Dented heatpipe

Discussion in 'Hardware Components and Aftermarket Upgrades' started by sharpman, Mar 21, 2019.

  1. sharpman

    sharpman Notebook Consultant

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    Hi All,

    I have a question about a dented heatpipe. I've changed the whole heatsink in my Inspiron 7537 due to fan failure and after finishing I've noticed that it's dented in one place, just before the fins:

    upload_2019-3-21_17-59-28.png

    Can this affect thermal performance? I've tested it for an hour or so while playing Dark Souls 3 and here are the results:

    upload_2019-3-21_18-0-23.png

    I think before changing the temperatures were higher, but I didn't test it in a few years so I'm not sure. The 2 degree difference between CPU cores also doesn't look bad, but I'm still concerned. Would you replace the fan in the old heatsink with the new fan? It's not much work, but if this dent won't be a problem then I will just leave it as it is.

    When I touched the CPU, GPU and the part close to the fins after turning off the computer both were warmer, but I did not test it during load and the PC blows hot air from the vents so heat transfer is definately working.

    I'm not an expert in this subject and thus want to hear some opinions from people who know more.
     
    Last edited: Mar 22, 2019
  2. Charles P. Jefferies

    Charles P. Jefferies TG Lead Moderator Super Moderator

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    I wouldn't worry about it. I've seen dents/crimps in heatpipes in brand new computers. I'm no thermal engineer, but it's possible it could be there by design.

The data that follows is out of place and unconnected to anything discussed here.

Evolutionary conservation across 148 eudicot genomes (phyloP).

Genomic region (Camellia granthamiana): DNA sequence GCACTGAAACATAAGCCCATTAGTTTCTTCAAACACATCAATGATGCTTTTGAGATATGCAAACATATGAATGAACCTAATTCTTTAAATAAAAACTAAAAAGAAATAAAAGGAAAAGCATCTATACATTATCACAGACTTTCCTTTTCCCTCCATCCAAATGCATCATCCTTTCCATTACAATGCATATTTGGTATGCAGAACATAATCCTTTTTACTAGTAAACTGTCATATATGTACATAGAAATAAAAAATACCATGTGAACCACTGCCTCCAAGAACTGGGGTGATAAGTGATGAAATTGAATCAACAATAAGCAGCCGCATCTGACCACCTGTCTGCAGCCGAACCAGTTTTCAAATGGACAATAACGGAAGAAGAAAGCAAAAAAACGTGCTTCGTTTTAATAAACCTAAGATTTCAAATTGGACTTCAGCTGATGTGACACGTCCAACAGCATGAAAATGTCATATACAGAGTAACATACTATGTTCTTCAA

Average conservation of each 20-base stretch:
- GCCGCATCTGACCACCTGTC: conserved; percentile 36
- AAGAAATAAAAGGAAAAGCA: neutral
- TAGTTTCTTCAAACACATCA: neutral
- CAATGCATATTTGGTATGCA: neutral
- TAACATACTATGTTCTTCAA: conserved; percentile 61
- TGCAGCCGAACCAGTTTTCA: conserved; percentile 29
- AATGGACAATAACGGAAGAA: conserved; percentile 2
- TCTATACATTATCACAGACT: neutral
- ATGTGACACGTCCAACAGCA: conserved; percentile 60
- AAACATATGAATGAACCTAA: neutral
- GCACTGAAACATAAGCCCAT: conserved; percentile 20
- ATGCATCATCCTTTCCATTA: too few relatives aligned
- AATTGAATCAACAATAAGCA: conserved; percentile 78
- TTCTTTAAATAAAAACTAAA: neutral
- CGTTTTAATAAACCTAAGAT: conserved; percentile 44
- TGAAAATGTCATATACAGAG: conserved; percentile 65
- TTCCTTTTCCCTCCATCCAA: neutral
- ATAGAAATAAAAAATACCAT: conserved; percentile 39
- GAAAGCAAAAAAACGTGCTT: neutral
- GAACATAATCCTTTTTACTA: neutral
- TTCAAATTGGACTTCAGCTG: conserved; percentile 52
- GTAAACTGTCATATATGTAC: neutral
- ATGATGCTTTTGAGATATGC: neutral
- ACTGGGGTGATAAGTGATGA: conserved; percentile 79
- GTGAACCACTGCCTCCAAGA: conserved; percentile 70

Consider that it would take a specific impact of quite some force to make a dent like the one in your picture. If it were unintentional, it seems unlikely such force wouldn't have affected/broken something else, or at least left a mark in the paint.

    Your temps look fine.

    Charles
     
  3. bennyg

    bennyg Notebook Virtuoso

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    Technically, yes, this will somewhat impede the heat transfer performance and capacity (Qmax) of the heatpipe: the more the heatpipe is flattened from round (maximum Qmax) , the cross sectional diameter reduces along with Qmax.

    However as your temps are still well within the realm of reasonable, it is obviously not impacting the performance in any meaningful way

    Tl;Dr replacing it would be overkill.
     
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  4. sharpman

    sharpman Notebook Consultant

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    I compared both and I think it was bent and then straightened as there are no dents in the old one, but since the temperatures seem to be fine and so far I haven't noticed any impact I may try it out and see. Maybe the whole heatsink as overkill for those components anyway.

    If anyone else has any comments or insight please let me know.
     
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